Improved early warning systems benefit 108,000 people at risk of flooding, avoiding at least 360 lives lost to floods. Food, land and water systems stakeholders access climate forecasts to better manage the risks, adopt climate-smart technologies and management practices and improve their climate adaptive capacity. Policymakers use intersectoral data and food, land and water systems status indicators to negotiate global climate agreements on the adaptation and mitigation planning.


Through the adoption of developed data, services and gender-responsive design tools, 6.08 million rural residents in food-production areas with climate hazards are using digital services by 2030, enabling them to detect risks early, make targeted interventions and monitor the effects in real-time to ensure a continued supply of nutritious food and safe water.


Strengthened digital ecosystems with timely, reliable food, land and water systems information allow 6.08 million people to better manage risks, optimize business decisions, create market opportunities, increase income and profitability and improve livelihoods. Digital extension services are strengthened to provide targeted, inclusive advisory information and scale to reach ten times more subscribers, creating more youth employment opportunities.


Bundles of data, services and gender-responsive design tools support innovators to improve the gender-responsiveness of their solutions to better serve the needs of at least 2.43 million women in food, land and water systems, doubling the share of women benefiting from digital advisory and financial services to 40%, from a baseline of 20%. Digital tools empower marginalized groups to voice concerns and influence governance.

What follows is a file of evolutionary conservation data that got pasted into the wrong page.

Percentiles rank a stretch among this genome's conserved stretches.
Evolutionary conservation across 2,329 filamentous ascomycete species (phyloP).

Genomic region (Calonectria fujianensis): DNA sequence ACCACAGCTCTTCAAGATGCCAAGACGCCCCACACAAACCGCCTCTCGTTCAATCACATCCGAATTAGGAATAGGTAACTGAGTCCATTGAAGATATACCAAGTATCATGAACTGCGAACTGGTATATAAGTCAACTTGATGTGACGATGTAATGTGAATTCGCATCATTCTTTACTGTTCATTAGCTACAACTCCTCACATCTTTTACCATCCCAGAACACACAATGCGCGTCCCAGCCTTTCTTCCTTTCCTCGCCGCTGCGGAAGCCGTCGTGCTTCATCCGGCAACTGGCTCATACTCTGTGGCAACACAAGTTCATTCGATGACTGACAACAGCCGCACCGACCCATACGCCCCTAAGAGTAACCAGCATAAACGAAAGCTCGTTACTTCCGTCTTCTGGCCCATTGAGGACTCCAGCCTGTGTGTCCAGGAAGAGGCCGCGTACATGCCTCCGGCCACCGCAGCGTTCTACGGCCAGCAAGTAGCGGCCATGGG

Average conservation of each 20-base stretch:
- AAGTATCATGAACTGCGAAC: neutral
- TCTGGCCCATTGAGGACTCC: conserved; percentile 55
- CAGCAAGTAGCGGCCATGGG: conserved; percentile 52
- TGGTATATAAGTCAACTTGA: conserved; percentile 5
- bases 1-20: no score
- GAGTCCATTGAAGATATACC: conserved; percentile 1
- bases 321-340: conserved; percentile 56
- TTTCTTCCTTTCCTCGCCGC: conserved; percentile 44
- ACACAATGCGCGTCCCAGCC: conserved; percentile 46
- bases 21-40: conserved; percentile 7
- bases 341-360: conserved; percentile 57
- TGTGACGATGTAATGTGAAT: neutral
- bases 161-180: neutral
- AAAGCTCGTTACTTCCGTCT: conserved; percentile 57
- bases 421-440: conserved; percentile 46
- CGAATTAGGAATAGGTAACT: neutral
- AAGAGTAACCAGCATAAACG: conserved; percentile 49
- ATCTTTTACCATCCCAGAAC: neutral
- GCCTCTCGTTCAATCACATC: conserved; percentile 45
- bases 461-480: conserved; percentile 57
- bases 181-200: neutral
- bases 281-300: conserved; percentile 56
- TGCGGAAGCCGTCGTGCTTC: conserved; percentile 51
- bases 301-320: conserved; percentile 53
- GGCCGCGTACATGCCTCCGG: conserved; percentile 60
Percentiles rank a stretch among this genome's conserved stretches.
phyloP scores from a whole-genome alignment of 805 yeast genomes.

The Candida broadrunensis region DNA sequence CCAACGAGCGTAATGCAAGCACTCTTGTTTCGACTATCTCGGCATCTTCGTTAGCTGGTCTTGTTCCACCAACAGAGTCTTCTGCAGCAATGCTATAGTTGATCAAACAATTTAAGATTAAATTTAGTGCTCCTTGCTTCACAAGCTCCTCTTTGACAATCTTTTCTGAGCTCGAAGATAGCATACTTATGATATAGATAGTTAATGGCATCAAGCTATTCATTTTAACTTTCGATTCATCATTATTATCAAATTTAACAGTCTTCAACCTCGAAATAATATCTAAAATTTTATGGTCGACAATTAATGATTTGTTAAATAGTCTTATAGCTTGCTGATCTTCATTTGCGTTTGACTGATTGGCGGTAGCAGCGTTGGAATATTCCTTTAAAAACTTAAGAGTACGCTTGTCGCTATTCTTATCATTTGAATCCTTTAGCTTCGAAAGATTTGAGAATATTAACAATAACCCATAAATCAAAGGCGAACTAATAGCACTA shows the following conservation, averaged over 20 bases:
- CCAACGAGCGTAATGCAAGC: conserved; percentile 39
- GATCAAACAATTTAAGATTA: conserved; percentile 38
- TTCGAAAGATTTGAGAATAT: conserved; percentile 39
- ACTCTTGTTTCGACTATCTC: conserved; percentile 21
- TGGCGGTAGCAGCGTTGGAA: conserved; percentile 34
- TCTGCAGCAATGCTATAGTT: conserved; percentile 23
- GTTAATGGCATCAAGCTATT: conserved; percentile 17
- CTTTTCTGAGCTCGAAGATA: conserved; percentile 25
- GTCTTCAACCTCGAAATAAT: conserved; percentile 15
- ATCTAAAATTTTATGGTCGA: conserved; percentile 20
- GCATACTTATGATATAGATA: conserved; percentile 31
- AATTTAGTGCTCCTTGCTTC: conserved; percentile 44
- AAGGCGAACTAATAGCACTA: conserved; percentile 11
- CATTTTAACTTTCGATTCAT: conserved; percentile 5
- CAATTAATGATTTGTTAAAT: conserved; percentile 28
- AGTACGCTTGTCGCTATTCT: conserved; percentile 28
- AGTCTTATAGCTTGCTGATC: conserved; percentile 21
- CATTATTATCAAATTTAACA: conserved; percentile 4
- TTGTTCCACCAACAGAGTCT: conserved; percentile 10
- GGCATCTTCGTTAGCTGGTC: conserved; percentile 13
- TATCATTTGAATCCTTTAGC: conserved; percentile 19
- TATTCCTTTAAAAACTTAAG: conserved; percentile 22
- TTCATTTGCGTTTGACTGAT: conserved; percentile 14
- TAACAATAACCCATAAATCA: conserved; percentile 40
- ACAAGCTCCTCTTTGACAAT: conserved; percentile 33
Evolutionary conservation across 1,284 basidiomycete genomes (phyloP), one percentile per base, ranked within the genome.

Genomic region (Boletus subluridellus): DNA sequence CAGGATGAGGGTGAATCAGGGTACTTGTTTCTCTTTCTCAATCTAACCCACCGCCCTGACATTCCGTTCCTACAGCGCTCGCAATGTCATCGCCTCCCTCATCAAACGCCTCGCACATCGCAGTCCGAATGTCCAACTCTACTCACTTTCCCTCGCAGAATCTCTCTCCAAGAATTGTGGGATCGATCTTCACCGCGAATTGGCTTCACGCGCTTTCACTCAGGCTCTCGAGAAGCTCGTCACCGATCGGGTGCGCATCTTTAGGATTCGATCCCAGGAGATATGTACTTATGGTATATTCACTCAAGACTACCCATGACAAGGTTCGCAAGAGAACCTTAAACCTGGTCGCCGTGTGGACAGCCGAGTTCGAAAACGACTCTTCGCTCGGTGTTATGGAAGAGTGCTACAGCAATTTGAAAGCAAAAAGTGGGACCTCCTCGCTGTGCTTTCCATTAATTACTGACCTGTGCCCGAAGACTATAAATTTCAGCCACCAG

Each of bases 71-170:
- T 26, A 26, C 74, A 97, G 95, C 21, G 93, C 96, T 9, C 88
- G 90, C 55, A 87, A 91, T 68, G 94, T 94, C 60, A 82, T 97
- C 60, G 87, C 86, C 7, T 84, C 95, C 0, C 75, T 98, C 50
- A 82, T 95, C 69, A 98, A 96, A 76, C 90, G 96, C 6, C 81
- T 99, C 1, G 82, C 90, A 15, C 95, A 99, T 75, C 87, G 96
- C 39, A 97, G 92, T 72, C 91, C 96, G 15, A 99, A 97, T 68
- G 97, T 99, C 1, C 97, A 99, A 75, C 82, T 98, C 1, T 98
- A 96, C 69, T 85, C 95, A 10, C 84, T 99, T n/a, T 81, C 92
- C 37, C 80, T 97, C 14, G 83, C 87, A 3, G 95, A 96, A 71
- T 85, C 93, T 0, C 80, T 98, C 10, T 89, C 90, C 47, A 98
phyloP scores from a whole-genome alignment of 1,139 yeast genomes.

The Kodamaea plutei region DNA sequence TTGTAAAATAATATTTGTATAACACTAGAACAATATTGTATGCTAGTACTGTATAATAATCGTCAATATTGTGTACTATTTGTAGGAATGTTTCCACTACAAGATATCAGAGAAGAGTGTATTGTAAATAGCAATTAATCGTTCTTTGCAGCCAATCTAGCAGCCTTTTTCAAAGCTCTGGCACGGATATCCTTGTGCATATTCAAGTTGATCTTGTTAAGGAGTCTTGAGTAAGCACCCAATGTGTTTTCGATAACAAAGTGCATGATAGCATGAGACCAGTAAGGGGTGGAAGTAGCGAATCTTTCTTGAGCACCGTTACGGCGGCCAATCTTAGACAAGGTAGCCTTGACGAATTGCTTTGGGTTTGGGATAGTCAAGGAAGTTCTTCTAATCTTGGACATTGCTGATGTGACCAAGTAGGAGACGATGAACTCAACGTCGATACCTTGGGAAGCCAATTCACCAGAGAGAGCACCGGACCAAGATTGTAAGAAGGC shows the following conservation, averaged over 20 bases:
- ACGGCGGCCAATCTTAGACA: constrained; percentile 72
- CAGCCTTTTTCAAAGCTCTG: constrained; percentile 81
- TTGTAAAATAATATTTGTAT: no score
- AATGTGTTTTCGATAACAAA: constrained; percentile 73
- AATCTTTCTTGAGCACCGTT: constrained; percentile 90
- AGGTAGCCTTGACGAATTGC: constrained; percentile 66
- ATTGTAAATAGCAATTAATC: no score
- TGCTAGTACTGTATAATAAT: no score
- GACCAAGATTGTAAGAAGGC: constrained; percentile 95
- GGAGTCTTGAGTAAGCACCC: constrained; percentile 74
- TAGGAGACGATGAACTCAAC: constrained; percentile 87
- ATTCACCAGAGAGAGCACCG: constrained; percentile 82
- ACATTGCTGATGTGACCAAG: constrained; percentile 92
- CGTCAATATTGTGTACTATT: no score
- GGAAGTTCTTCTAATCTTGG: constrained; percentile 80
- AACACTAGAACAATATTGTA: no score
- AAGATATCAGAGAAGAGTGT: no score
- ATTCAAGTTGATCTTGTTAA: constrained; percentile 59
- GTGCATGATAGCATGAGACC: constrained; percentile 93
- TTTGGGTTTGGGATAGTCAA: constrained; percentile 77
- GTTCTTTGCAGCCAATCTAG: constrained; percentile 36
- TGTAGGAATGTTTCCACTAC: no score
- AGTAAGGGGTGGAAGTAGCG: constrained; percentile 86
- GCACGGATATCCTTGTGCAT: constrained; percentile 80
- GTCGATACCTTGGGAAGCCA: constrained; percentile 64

Timely information on the state of food, land, and water systems and embedded biodiversity helps stakeholders assess their environmental impacts, such as infrastructure development (natural and built) impacts on surface water availability and deforestation, accounting for environmental costs. Publicizing this information incentivizes food system actors to adopt practices promoting environmental health and biodiversity on at least 8 million hectares.


For more details, view the Initiative proposal


Header photo: A field technician uses Rice Crop Manager, a software developed by IRRI, to get real-time recommendations on his plot. Photo by I. Serrano/IRRI.